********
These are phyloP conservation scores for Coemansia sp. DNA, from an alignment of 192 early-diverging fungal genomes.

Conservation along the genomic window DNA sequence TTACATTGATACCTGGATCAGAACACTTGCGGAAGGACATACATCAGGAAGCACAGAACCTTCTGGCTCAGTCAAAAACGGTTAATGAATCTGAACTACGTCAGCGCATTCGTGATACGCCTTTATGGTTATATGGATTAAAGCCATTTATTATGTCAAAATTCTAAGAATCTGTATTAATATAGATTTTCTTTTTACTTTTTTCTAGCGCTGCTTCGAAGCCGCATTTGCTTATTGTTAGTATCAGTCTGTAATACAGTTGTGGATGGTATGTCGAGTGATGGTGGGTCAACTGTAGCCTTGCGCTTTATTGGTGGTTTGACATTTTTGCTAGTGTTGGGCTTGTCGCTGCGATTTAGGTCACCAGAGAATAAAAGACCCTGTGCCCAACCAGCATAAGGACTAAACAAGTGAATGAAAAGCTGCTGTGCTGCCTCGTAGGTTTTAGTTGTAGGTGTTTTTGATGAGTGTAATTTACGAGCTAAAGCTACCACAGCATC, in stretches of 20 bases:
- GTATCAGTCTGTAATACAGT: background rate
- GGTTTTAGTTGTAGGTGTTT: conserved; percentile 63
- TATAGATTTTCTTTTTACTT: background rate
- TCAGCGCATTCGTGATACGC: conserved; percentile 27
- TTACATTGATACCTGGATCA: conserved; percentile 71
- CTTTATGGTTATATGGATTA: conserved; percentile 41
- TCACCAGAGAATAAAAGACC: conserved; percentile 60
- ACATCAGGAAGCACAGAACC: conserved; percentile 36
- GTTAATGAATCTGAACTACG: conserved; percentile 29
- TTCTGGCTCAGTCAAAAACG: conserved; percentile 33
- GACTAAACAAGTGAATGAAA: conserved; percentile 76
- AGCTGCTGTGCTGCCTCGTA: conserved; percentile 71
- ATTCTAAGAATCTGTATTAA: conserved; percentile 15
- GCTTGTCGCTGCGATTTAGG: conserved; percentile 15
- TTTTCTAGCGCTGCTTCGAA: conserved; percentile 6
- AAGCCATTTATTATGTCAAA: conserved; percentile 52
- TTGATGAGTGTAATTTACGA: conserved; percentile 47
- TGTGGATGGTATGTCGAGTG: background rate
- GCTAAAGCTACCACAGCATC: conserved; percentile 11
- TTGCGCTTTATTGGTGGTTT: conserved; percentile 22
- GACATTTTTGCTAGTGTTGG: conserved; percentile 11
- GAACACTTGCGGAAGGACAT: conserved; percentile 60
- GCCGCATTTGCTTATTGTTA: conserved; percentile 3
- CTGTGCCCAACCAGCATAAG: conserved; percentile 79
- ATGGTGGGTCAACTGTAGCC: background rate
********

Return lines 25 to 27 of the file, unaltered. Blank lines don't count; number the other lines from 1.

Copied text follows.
- GCCGCATTTGCTTATTGTTA: conserved; percentile 3
- CTGTGCCCAACCAGCATAAG: conserved; percentile 79
- ATGGTGGGTCAACTGTAGCC: background rate